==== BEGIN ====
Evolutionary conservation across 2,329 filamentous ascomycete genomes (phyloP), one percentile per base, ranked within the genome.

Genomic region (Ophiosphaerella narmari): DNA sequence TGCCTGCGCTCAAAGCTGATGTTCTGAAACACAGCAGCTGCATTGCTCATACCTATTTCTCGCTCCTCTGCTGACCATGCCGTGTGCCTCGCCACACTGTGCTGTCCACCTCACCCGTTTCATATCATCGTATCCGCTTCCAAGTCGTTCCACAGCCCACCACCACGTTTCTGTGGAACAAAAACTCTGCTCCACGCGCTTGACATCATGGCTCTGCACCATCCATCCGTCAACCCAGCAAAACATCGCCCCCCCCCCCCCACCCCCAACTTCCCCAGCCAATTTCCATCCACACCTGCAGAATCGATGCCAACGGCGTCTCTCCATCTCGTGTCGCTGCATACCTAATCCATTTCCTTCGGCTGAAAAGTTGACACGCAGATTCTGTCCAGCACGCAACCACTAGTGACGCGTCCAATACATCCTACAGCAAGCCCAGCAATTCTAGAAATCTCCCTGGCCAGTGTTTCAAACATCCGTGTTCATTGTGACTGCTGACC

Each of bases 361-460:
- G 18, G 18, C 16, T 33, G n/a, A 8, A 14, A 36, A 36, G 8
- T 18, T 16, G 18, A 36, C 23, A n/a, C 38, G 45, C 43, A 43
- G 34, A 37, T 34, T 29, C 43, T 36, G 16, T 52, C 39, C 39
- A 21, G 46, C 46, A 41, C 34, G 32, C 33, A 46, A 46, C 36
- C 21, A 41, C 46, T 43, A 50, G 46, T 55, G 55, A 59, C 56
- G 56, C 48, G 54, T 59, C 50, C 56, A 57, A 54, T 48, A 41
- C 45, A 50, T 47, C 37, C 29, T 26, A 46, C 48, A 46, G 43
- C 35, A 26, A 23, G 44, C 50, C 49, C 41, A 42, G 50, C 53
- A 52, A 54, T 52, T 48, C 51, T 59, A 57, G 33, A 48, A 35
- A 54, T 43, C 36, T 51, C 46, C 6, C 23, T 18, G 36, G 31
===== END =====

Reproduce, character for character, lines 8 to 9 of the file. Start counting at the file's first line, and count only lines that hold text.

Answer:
- C 21, A 41, C 46, T 43, A 50, G 46, T 55, G 55, A 59, C 56
- G 56, C 48, G 54, T 59, C 50, C 56, A 57, A 54, T 48, A 41